Sibelius, Dvořák, Beethoven, Schubert
I had bad luck with the Camerata Salzburg this year: they had a great subscription series, which I had tickets to, but then I always seemed to be away whenever the concerts took place (I did get to one of their non-subscription concerts). So, this evening, the final concert in the series was my first – Andrew Manze conducted. At first glance, the musical selections looked a little odd set out in reverse chronological order. On hearing them interpreted by Manze and the Camerata, however, it became clear that these works were more original the earlier they were written.
Leading off was a suite from Sibelius‘ Rakastava scored by the composer for strings, timpani, and triangle. I’m used to this chamber orchestra having a larger sound than its numbers would imply. But this performance came across surprisingly thin, missing Sibelius’ sonorities. A relatively early work by the composer, it is seldom performed (I’d honestly never even heard of it). Is it a poor work? The music seemed indicative of Sibelius, but maybe the scoring just failed?
It could hardly be an orchestral failure, as the orchestra was nothing short of exhilarating for the rest of the concert. Joshua Bell joined the Camerata as soloist in Dvořák‘s violin concerto, jumping in completely with an aggressively physical performance that nevertheless had real subtlety and warmth. Manze and the Camerata supported him fully in this approach. Here was also the richness I’d usually expect from Sibelius, transferred back three decades. This is a standard work in the repertory, deservedly so, but when made this lively it remains fresh.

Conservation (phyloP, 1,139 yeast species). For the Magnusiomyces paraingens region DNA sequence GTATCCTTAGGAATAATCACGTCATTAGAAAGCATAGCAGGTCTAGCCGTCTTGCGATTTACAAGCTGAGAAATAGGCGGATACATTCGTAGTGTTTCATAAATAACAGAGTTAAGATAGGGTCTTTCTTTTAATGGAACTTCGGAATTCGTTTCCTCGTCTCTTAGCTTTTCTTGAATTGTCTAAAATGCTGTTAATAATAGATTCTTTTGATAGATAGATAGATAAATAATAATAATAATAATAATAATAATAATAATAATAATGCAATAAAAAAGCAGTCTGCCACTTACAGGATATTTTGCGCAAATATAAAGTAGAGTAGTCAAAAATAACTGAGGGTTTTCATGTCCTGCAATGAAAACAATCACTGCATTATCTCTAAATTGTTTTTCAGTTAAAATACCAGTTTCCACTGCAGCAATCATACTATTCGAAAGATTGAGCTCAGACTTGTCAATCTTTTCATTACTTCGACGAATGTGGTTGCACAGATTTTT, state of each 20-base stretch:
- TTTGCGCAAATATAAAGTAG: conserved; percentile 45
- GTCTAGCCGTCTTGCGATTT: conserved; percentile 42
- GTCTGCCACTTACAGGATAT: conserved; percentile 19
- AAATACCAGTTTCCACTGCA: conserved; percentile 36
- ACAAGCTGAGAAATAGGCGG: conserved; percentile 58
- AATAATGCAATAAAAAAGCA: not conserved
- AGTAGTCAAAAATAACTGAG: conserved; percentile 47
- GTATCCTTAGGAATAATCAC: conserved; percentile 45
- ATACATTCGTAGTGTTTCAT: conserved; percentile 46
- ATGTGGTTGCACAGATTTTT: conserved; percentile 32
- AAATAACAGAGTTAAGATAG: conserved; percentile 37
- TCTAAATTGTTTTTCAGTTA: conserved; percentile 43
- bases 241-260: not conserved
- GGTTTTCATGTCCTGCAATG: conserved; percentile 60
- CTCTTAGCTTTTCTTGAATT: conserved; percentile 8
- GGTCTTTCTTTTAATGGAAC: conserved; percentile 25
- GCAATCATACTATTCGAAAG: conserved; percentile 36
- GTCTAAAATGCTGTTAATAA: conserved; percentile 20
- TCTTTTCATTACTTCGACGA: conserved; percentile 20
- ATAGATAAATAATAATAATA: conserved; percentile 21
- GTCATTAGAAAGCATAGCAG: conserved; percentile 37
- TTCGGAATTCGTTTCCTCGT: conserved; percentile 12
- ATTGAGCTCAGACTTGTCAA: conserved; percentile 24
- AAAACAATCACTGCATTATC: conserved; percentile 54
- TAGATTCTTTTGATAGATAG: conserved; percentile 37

The last programmed piece was Beethoven‘s Symphony #2, from eight decades earlier, and a rarely performed early work by that composer. But Beethoven was a genius, and with this symphony he brought music kicking and screaming into the 19th century. In structure it is reasonably conventional – in composition it is anything but, and Manze emphasized all the deviations from convention. The Camerata played with energy and vigor, and was in on all of the musical jokes, eclipsing even Bell’s performance of the Dvořák, with even more transcendent edginess and angularity.
Both halves of the concert contained encores to allow the heartbeats to return to normal with more sedate, romantic, sonorous performances of a violin trio by Dvořák (Bell and the Camerata’s two first chair violins) before intermission and an excerpt from Schubert‘s Rosamund at the end. Made me very sorry to have missed so many other concerts by the Camerata this year.